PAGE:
Wales lagging behind in reducing carbon emissions

Chair of the Assembly Cross Party Group on Fuel Poverty and Energy Efficiency, Mark Isherwood AM, has today (December 12) emphasised the need for Wales to do more to reduce carbon emissions.

During his opening remarks as Chair of the first session at the Policy Forum for Wales Keynote Seminar on ‘Energy Policy in Wales and Enabling the Transition to a Low Carbon Economy - Priorities for Cutting Emissions, Infrastructure and Investment, and Supporting the Economy’, Mr Isherwood referred to the fact that UK emissions as a whole reduced by five percent in 2016, but Welsh emissions increased by five percent between 2015 and 2016, and spoke of action needed to address this.

He said:

“The 2016 Environment (Wales) Act set a 2050 target to reduce emissions by at least 80 percent from 1990 levels and provided the legislative framework for establishing a carbon budgeting approach in Wales.

“This Act is part of a wider framework in Wales, including the Well-Being of Future Generations Act, which places tackling climate change within the context of wider changes to how Welsh society works.”

In June this year the UK became the first major economy in the world to pass laws to bring all greenhouse gas emissions to net zero by 2050 compared with the previous target of at least 80 percent reduction from 1990 levels.

Mr Isherwood continued:

“UK emissions reduced by 42 percent between 1990 and 2015, when Wales saw only a 19 percent reduction.

“UK emissions as a whole reduced by 5 percent in 2016, but Welsh emissions increased by five percent between 2015 and 2016.”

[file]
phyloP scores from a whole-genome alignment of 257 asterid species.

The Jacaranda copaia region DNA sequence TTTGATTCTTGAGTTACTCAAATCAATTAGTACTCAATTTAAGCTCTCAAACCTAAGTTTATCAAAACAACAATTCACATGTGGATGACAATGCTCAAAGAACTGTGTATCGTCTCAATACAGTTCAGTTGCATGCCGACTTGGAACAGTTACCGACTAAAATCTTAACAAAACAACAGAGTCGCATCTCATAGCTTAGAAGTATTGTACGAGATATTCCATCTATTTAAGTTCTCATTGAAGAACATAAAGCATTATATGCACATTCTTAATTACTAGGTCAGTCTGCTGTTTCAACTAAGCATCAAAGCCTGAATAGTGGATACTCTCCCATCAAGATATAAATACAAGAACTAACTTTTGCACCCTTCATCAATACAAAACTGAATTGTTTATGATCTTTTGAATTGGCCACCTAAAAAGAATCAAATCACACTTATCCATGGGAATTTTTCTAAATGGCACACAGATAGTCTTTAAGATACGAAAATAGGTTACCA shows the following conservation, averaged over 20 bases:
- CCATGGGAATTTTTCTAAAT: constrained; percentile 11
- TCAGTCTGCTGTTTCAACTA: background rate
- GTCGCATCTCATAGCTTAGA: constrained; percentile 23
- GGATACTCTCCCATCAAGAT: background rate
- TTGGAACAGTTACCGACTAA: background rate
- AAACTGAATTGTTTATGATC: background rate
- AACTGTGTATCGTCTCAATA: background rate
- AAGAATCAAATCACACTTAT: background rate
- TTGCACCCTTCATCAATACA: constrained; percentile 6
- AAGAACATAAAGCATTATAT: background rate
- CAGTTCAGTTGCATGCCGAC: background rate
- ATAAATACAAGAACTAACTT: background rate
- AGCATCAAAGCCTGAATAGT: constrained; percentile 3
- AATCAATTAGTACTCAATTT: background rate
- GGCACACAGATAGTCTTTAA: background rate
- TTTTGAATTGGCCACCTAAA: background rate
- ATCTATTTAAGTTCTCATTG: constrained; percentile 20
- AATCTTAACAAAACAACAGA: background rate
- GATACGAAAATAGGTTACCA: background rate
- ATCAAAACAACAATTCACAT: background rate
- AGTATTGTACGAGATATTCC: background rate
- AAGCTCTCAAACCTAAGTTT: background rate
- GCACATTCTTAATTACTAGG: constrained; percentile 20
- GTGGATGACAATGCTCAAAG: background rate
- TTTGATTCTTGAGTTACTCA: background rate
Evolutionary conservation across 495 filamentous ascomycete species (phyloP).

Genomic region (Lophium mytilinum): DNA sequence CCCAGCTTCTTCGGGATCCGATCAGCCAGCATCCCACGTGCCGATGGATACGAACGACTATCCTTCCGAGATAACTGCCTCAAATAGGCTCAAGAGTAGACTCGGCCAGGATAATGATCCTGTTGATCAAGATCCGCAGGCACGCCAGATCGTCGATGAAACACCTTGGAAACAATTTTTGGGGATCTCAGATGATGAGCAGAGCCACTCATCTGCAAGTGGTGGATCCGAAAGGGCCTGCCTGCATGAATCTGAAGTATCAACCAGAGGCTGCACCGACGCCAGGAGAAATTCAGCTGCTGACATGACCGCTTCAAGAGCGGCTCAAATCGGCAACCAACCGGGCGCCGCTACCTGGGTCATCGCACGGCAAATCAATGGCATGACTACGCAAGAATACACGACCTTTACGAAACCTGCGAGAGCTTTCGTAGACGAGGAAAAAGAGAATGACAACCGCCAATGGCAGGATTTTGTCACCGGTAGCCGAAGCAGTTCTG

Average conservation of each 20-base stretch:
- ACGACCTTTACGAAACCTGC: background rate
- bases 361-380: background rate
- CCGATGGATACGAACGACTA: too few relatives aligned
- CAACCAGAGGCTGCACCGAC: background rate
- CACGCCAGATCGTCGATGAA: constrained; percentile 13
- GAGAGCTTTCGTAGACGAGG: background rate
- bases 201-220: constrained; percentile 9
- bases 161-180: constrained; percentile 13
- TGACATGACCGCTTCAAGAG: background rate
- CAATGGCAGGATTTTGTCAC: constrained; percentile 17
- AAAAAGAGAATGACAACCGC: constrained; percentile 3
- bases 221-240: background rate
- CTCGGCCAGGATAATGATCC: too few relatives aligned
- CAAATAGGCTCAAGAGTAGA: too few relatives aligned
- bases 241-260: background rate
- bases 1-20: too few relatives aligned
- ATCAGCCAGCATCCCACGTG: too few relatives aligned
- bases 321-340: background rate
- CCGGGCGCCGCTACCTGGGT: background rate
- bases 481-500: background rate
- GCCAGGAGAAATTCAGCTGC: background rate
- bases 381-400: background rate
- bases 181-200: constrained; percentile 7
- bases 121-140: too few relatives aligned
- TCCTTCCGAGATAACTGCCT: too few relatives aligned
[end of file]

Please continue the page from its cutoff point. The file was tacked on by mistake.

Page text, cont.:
Mr Isherwood also spoke about energy efficient homes and the need to improve the housing stock in Wales.

He said:

“Proposals in the Welsh Government’s recently launched five-year blueprint, Prosperity for All: A Climate Conscious Wales, include the creation of 25,000 more energy efficient homes by 2021.

“Speaking in the Assembly Chamber last year as Chair of the Cross Party Group on Fuel Poverty and Energy Efficiency, I stated that ‘Better insulation, smarter lighting and appliances, and smarter heating systems could reduce the emission of a household by 0.6 tonnes of co2 per year, and will save the householder an average of £184 a year.’

“Improving the housing stock will therefore both cut emissions and help tackle fuel poverty. However, we must also recognise the challenges presented by Wales having the oldest housing stock in the UK.”
Mr Isherwood also referred to the challenges in developing sustainable, agile, multimodal transport solutions for Wales.

He said:

“The ability to store large amounts of energy is critical to renewable energy because sunshine and wind don’t simply appear at convenient times when humans need electricity, but if all conventional cars and public vehicles are replaced by electric cars and vehicles, the world would run out of lithium, which is used in batteries, in around five decades.”

Mr Isherwood added:

“At the recent Assembly Cross Party Group on STEMM, Sarah Jones, Immediate Past Chair of the Institution of Civil Engineers Wales Cymru, spoke about her work as a specialist civil engineering consultant in the nuclear sector.

“She showed that UK energy security, including back up for intermittent renewable energy, was still dependent upon fossil fuels, predominantly gas, and argued that the UK needed far higher carbon neutral nuclear base-line energy production to address this.

“Horizon Nuclear Power told me this summer that Anglesey’s Wylfa Project is not dead, and Trawsfynydd is also tipped as a front runner to secure the development of Advanced Small Modular Reactors.

“The UK Government has announced £220 million funding towards the development of a nuclear fusion power station by 2040, and this week, the Welsh Government has launched a consultation on its Clean Air Plan for Wales.”